Comments from the jury that they would prefer to bring pedestrians down to the existing ground level at Hickson Road initiated a key evolution in the design. From this moment, the decision that retail space would have to be mixed with commercial addresses has defined the project. A relaxing of the Hill Thalis line to allow a building set back from the water’s edge of only 30 metres created the additional layer needed to construct a network of clearly defined streets. The ‘semi-detached office building’ concept was developed to create a semi-covered office piazza – with its address on Hickson Road and the extended King Street – that would allow the blurring of workplace and public realm. The scale of each floor, however, had grown as Lendlease refined their demand through market testing. The four floorplates were therefore reduced to three, rendering the concept of the super-efficient (shared space) ‘semis’ redundant. The final straw was concern over how a tall building with what was in effect a party wall could be marketed to investors interested in a distinct entity with clear boundaries. This is a blight of the modern city, where discontinuity at street level becomes a product of boundary division.
The towers were now conceived of as three siblings. A decision was made to orient them the ‘wrong’ way around, using the common core areas to protect their northerly faces to reduce energy demand. The central tower, to be delivered first, had to comply with the existing masterplan height restrictions of 180 metres but the others would be subject to amendment, giving birth to the concept of a stepped composition. Each tower was to have a linear lobby running east–west from Hickson Road to King Street and plinth buildings between each created pedestrian streets connecting east–west, as well as defining clarity of ownership.
The cores of the towers were pulled apart along their length to provide communal spaces that allowed a radical approach to lift-lobby design, enabling destination-control lifting and striking a balance between the space needs at lobby level and those on the floors. These changes all contributed to the efficiency of the floorplate, while the increased building widths, following the move to separate the buildings, further splayed the plan and helped to retain views out. At this point, the final geometry of the fan of buildings was adopted, but there remained a lack of clarity concerning the interdependence of public realm and commercial lobbies at street level. This stage produced a unique and exciting response, which was pursued for many months until, following a review by workplace expert Frank Duffy of DEGW, it was deemed too extravagant in its provision of ‘interstitial space’ – the space that would make the buildings interesting, the office community space.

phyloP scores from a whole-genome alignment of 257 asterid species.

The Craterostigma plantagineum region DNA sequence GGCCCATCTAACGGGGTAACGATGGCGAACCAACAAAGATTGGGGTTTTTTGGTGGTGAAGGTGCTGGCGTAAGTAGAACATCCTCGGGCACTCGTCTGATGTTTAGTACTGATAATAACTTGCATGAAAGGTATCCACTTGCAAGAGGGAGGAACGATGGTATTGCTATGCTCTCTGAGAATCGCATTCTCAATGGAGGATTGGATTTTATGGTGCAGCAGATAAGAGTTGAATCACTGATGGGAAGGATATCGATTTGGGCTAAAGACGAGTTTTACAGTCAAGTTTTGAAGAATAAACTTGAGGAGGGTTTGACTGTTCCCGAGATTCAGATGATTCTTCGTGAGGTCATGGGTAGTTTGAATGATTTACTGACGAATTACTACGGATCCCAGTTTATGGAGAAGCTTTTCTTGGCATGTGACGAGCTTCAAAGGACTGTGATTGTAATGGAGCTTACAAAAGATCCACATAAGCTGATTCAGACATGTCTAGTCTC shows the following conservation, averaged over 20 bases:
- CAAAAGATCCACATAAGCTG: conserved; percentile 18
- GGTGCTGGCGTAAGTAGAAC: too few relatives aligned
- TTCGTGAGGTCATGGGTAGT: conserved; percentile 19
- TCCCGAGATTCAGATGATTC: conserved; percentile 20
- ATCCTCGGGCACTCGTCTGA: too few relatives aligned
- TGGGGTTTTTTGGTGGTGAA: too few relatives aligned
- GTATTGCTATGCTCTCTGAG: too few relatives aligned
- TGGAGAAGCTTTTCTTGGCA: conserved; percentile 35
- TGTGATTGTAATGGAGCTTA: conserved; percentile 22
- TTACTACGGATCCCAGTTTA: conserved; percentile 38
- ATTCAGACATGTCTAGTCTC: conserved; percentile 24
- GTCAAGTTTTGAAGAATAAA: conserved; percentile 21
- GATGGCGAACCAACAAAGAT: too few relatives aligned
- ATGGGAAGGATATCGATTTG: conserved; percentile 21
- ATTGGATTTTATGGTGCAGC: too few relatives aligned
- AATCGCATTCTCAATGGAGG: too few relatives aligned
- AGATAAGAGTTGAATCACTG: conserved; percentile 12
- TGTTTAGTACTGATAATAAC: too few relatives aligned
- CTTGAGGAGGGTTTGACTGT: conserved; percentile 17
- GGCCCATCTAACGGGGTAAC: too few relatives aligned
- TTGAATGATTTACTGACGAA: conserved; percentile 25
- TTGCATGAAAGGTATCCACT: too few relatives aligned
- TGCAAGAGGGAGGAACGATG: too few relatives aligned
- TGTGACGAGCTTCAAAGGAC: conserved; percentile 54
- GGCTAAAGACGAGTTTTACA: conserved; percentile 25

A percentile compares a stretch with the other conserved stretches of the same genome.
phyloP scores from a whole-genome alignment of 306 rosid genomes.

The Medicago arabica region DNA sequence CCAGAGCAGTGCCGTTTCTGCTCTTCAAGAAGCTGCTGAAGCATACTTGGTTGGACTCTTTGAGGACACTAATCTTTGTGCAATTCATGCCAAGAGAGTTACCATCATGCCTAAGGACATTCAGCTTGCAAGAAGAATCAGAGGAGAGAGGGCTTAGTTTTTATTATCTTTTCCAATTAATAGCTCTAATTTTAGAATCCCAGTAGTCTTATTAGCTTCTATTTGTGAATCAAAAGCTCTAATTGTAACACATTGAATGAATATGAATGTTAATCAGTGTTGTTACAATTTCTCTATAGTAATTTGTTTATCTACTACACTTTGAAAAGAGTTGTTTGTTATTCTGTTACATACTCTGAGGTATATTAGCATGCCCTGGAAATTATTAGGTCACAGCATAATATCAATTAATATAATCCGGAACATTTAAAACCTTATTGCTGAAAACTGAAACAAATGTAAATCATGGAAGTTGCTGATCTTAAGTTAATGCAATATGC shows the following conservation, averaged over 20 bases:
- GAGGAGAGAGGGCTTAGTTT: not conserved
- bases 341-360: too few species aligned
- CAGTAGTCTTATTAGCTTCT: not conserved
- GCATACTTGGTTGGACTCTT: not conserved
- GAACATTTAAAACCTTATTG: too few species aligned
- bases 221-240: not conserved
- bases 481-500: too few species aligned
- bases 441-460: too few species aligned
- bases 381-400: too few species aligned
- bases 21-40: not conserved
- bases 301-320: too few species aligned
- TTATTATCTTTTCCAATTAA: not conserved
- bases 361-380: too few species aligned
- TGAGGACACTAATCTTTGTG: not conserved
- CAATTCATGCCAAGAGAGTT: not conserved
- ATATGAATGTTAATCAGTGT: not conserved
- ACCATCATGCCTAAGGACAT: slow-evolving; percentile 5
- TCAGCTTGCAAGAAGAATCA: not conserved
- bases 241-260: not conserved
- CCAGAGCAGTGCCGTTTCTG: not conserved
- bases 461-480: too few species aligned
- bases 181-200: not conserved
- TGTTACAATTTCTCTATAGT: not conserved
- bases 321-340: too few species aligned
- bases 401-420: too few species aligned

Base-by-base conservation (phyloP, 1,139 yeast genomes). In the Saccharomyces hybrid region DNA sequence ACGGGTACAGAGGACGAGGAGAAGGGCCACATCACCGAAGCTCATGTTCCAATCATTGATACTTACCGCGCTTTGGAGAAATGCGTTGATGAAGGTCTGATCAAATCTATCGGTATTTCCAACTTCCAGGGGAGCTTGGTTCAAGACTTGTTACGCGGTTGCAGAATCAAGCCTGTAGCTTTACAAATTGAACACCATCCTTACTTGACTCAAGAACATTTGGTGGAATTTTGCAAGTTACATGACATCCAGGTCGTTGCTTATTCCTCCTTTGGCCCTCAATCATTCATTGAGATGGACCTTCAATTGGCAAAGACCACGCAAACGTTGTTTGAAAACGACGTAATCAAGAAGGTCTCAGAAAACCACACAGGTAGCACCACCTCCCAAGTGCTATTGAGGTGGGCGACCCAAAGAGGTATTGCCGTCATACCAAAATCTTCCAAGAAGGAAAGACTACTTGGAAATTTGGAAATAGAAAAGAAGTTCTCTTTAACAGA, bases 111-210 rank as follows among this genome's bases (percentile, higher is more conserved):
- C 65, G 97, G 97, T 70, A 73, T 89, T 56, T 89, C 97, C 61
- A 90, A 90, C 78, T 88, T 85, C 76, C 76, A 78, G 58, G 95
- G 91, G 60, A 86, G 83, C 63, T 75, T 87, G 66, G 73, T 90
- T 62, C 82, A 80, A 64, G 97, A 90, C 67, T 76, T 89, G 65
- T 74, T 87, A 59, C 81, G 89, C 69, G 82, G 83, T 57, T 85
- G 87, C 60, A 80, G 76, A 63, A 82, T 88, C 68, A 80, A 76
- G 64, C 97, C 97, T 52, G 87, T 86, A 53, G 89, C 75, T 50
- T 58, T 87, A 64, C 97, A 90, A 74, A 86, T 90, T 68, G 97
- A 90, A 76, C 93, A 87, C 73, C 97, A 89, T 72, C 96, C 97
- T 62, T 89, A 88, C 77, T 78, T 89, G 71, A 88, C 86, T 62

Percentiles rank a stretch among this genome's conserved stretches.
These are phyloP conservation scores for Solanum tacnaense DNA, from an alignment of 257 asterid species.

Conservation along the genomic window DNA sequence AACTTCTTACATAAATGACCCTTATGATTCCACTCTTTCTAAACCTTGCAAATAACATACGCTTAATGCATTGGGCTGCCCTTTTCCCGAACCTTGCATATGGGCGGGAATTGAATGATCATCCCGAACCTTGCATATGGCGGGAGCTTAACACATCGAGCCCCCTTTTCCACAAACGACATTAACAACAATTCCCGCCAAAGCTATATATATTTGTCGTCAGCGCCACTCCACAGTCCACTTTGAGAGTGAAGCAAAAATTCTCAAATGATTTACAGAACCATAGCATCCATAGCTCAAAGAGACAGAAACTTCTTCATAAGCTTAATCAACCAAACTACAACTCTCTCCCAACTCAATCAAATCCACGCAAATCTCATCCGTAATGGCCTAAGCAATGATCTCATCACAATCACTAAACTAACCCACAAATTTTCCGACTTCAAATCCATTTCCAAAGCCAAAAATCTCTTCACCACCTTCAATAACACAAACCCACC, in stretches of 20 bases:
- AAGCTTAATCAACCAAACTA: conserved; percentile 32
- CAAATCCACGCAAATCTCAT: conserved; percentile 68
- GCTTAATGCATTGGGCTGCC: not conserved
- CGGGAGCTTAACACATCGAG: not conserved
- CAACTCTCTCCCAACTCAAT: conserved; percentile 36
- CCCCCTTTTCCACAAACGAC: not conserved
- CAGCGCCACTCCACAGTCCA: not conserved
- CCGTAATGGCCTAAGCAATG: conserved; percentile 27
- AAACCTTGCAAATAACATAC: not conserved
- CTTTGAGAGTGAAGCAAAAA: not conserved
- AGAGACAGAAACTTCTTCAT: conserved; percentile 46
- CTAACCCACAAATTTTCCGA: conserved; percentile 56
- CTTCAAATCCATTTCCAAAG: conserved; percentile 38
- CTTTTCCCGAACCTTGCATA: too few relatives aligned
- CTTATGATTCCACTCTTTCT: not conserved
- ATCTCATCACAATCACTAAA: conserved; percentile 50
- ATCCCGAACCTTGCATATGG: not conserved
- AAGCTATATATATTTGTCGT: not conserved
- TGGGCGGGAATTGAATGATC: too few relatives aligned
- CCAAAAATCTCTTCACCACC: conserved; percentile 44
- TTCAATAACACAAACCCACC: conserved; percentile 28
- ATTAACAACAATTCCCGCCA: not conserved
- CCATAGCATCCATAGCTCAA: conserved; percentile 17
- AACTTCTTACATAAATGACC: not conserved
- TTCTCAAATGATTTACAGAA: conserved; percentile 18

In the final design, to reduce the interstitial space, the three separate core elements were pulled together across the façade, producing an ill-defined ‘bump’ on the north elevation with no clear articulation or structural form. To optimise efficiency, Lendlease’s engineering team (which had taken over from Arup) were proposing a standardised structural solution: flat-slab post-tensioned concrete (a system regularly used to minimise floor-to-floor heights in a city where height controls are rigorously enforced), involving a traditional jump-form concrete stability core, ideally sitting in the centre of the building. Elements of the core began to migrate into the clear plan, upsetting the balance between the two, and the narrow-end structural bracing became unnecessary. The expanding floors again began to compromise the space between buildings, which in turn led, for the first time, to a change from a rectilinear to a curved/tapered and ultimately a semi-circular form, adopted for its more graceful resolution with the street network below. Optimum performance of a post-tensioned slab is gained by having a back-span. The back-span in turn means columns cannot be placed on the façade, so to minimise interference to space planning and allow partitioned offices at the building’s perimeter, the columns need to sit back from the façade by approximately 4.5 metres.
The 4.5 metre cantilever, while excluding the possibility of expressing columns on the façade, gave us the opportunity to break the building horizontally, expressing the lift rises and mid-level plantrooms introduced following the loss of space at basement level and demand for expanding space across the lower floors, which ultimately gave rise to three-storey street buildings topped with useable outdoor space. We accepted the jump-form external concrete lift cores and used them, together with the horizontal slots, to graphically articulate the tripartite form at a distance. This brought legibility at city scale.
The communal multi-height spaces found their location on top of the lift banks. Glazed lifts and shafts were employed at the east and west ends to animate the visible lower levels of the ‘servant’ areas and bring legibility at street scale. Unusually, the non-active lobby spaces were given over not to toilets but to meeting rooms. With the toilets occupying space in the inboard section of the core. The north elevations with their views to Sydney Harbour Bridge thus maximised activity for all.